Finally, the adjudicator held that “…the Recipient’s story, where she simply sat in the passenger side for a little bit trying to watch what was happening without performing some sort of offensive action, is illogical”.
I am left to wonder, why is this illogical?
A.S admitted to being drunk. She deposed that she never had the intention to drive because she was drinking and the plan was for her boyfriend to do so. Her boyfriend corroborated this. A.S. didn’t think her boyfriend consumed a lot of alcohol or was impaired. More importantly, A.S. was literally present when police were investigating her boyfriend for impaired driving. Logic dictates that a person in A.S.'s shoes would not slide from the passenger seat to the driver seat for the purpose of taking care or control of the motor vehicle in direct view of the same police who were conducting an impaired driving investigation of the original driver.
To characterize A.S.'s evidence as "illogical" is illogical.
It is important to remember that it was the police, not A.S., who possessed the car keys. Keys were seized when A.S.'s boyfriend was removed from the driver seat of the vehicle in plain sight of her. Therefore, to conclude it was illogical for A.S. to assume care or control over the vehicle in plain view of the same police officer investigating the original driver is tantamount to her screaming "hey, investigate and sanction me too"!
Of course, one might wonder why an officer would sobriety test and sanction a passenger. In my view, it is more likely that the officer made an observation error. Perhaps he even accidentally touched a button on the key fob that caused the lights on the vehicle to flash. Perhaps because he was dealing with a suspect in the backseat, his observation was flawed. Whatever the case, the adjudicator was not required to accept or even completely reject one side or the other; rather, the adjudicator was only required to make findings on the balance of probabilities.
Evidence Capable of Resolving A Fact in Issue
Setting aside my strong opinion that the adjudicator failed to assess the case properly, and in so doing, confirmed sanctions against a person who to this day I understand continues to assert that she never entered the driver’s seat or attempted to operate the motor vehicle, the case of A.S. serves to highlight why it is incumbent on law enforcement to exhibit the video , audio or other electronic evidence as part of the proceedings. Equally, it is important for any adjudicative body claiming to be interested in the “truth” to demand its production.
The truth is, A.S.’s case was decided largely on the basis of conjecture when it did not need to be.
In A.S.’s case – and indeed dozens of cases before and after --counsel was critical of the decision by SafeRoads not to produce the audio/video, especially when it was requestedrequested. Specifically, defence counsel stated:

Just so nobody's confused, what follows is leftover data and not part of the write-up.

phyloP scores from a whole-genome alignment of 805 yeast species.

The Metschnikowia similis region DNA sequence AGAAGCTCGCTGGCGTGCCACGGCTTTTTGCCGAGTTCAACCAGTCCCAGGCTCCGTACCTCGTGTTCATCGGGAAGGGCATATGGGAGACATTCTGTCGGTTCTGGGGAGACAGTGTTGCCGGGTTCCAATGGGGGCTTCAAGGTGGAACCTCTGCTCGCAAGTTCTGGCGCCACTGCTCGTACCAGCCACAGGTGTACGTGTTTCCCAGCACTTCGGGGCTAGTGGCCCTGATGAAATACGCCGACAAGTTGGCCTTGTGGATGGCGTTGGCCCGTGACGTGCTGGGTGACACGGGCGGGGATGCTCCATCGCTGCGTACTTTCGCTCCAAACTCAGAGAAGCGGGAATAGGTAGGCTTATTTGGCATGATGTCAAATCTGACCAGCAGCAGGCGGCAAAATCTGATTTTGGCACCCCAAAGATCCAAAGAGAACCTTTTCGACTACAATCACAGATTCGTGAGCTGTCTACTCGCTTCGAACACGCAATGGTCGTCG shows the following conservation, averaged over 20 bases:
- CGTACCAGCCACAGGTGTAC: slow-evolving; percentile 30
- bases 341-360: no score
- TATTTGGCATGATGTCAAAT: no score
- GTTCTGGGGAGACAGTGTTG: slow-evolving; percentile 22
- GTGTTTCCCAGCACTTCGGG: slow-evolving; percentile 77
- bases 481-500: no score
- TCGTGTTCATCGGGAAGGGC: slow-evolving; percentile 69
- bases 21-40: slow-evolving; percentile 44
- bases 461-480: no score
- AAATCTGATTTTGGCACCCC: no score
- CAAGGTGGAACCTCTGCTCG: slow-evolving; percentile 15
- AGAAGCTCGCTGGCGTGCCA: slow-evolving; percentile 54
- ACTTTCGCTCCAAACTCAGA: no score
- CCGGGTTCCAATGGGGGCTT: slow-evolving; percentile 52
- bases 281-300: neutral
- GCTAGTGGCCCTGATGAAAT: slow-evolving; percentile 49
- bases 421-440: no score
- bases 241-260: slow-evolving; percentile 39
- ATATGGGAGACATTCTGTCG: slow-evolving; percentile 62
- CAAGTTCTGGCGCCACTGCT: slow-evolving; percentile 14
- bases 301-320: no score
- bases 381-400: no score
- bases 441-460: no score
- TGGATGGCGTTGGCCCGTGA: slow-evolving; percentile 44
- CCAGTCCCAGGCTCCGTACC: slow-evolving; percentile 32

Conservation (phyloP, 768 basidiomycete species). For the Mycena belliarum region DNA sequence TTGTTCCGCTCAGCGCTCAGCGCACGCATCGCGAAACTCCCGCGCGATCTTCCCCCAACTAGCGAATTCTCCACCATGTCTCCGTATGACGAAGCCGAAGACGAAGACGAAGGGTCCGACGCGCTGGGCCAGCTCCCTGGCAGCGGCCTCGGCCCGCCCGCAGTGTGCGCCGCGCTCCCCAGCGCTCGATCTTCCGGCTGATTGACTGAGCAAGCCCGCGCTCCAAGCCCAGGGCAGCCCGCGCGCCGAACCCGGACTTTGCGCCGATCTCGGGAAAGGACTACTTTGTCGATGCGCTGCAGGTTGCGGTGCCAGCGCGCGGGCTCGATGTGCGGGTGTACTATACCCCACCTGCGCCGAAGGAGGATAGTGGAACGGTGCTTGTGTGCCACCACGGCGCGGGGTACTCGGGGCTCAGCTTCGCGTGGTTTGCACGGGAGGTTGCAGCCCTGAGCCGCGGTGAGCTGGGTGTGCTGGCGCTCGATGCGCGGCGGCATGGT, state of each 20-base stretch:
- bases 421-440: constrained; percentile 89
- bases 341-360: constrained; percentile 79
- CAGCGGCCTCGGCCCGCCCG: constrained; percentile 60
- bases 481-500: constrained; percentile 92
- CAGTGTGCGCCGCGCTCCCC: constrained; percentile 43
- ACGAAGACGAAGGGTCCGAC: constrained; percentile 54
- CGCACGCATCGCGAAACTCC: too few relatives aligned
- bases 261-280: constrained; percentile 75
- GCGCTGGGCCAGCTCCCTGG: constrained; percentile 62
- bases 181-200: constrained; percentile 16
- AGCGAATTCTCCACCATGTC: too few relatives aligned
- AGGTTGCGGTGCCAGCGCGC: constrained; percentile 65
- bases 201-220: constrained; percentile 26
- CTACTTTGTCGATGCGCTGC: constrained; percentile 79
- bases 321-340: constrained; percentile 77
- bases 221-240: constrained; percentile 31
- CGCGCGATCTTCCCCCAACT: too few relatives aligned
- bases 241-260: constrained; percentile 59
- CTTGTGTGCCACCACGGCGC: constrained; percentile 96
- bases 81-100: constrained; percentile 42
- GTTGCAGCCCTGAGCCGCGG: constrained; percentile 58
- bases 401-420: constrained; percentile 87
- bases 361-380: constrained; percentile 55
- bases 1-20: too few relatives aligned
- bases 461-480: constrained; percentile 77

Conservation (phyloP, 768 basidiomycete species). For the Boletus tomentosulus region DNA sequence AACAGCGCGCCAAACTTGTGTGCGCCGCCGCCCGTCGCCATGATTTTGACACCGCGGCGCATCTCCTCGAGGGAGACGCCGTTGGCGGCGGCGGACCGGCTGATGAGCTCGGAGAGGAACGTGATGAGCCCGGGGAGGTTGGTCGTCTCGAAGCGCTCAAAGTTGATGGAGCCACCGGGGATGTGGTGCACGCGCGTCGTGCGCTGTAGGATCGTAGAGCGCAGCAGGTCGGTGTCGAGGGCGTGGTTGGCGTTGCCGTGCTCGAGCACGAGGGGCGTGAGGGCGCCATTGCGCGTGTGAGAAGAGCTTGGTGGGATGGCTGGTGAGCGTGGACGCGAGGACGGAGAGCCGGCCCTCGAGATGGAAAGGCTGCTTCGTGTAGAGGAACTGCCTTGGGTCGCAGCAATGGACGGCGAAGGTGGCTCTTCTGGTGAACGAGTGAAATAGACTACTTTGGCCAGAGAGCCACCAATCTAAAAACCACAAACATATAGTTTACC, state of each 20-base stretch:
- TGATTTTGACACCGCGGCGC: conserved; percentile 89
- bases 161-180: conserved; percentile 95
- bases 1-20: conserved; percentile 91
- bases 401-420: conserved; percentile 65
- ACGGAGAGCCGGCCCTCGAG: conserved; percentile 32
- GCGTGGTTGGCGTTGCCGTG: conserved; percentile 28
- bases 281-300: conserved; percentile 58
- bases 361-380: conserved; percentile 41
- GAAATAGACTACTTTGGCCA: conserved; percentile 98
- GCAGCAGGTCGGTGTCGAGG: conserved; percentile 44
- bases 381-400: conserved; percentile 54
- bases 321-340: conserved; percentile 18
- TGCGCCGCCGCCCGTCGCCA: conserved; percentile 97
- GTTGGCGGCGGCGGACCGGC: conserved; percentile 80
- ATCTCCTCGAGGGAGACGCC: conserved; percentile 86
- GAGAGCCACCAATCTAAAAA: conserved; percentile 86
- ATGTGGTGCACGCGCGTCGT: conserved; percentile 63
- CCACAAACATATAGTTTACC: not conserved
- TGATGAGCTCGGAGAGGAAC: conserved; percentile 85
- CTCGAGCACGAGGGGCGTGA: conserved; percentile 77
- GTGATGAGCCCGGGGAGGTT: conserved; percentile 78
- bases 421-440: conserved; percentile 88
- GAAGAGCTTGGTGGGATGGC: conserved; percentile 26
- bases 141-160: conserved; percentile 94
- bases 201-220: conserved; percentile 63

…the Applicant requests that as a matter of fundamental fairness, full disclosure materials (including audio/video) be uploaded as part of these proceedings. The Applicant makes this request because it is not fair to conceal relevant information to any dispute, including a roadside dispute. This is especially important in circumstances where the law deems police evidence to be under oath. In circumstances where the Applicant presents a different account of events from those conveyed by law enforcement, disclosure such as video and audio may definitively resolve the issue in dispute. Where disclosure exists that could resolve the issue, it is neither reasonable nor fair to ask any party to the dispute to be unnecessarily engaged in a credibility contest. Concealing information capable of supplying an adjudicator with an unbiased eye and ear to an event (i.e., video/audio) masks the truth. There is special disadvantage to the Applicant in roadside sanctions disputes because both the law and adjudications strongly tend to defer to law enforcement. The Applicant requests even if full disclosure is not provided on the SafeRoads Portal that a full exhibit list be included. Disclosing an inventory of the available evidence (whether it is included on the SafeRoads Portal or not) is fair because (1) it permits the Applicant to take legal steps to pursue all of the available evidence, (2) illuminates for all parties and the adjudicator the body of available evidence that has or has not been provided and (3) avoids the false logic of dismissing an Applicant’s argument under s. 2(h) of the SafeRoads Alberta Regulation requiring the Director to provide additional relevant and necessary records on grounds that there is no evidence that the information exists. It is not fair to require the Applicant to prove a negative.